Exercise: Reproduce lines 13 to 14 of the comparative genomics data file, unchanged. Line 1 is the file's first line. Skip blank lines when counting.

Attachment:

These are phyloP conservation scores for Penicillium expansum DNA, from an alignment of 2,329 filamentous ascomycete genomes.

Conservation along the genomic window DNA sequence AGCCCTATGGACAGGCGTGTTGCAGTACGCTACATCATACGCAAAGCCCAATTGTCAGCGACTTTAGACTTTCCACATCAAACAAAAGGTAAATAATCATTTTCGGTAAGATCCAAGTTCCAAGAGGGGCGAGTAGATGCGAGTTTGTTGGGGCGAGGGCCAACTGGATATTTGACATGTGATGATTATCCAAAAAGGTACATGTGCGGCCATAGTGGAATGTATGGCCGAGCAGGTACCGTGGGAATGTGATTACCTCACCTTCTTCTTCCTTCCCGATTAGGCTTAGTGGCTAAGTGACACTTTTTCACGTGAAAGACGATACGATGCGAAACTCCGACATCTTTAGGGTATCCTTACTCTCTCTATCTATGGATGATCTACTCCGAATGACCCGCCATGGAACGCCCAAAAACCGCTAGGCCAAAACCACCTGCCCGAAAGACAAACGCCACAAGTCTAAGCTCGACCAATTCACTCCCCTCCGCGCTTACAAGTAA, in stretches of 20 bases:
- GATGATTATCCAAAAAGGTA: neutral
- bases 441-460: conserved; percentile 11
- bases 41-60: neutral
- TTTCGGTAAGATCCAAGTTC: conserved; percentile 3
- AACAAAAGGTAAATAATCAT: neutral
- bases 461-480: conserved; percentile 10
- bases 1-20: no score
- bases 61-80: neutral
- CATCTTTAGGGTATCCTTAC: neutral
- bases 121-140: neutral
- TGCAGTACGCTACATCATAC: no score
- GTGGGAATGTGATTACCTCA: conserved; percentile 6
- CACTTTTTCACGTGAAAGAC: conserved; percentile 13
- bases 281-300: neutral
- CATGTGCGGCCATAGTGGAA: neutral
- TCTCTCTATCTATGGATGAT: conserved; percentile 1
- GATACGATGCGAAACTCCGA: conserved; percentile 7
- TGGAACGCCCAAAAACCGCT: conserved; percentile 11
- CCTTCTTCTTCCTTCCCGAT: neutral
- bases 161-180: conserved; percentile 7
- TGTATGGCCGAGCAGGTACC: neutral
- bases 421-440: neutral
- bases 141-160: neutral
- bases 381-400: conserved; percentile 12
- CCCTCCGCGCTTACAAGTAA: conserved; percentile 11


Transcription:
- TGCAGTACGCTACATCATAC: no score
- GTGGGAATGTGATTACCTCA: conserved; percentile 6